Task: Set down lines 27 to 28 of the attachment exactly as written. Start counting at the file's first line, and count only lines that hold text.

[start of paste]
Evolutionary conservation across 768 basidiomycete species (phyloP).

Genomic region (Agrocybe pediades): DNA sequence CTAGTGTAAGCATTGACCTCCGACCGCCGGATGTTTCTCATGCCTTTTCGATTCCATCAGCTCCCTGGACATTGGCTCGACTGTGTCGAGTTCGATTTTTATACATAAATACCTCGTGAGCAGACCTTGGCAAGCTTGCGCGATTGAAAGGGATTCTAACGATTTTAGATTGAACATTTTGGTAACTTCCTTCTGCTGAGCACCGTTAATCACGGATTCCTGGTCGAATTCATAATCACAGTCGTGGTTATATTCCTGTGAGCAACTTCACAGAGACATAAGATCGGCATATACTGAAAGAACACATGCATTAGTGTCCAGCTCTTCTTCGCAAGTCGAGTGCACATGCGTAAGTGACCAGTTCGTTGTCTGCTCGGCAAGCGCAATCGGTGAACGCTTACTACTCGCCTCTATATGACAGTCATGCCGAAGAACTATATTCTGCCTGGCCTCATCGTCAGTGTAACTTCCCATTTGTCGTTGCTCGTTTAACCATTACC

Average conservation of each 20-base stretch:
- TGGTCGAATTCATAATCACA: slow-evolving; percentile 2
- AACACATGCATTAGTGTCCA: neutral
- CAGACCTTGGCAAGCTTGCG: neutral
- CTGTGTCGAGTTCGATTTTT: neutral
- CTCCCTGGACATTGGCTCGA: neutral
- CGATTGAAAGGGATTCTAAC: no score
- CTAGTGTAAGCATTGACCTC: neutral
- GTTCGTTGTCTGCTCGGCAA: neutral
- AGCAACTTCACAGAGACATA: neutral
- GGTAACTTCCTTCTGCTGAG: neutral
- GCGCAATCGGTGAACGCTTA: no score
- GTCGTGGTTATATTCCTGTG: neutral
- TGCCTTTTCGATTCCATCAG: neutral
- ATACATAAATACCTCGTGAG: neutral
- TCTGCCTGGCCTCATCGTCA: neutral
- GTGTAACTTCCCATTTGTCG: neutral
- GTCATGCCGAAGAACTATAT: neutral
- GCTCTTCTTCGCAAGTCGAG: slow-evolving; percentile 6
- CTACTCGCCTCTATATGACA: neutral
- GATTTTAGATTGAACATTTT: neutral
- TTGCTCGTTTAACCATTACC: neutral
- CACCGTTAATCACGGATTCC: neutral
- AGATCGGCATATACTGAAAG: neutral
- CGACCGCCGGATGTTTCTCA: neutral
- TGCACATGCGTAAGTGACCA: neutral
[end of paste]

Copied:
- CGACCGCCGGATGTTTCTCA: neutral
- TGCACATGCGTAAGTGACCA: neutral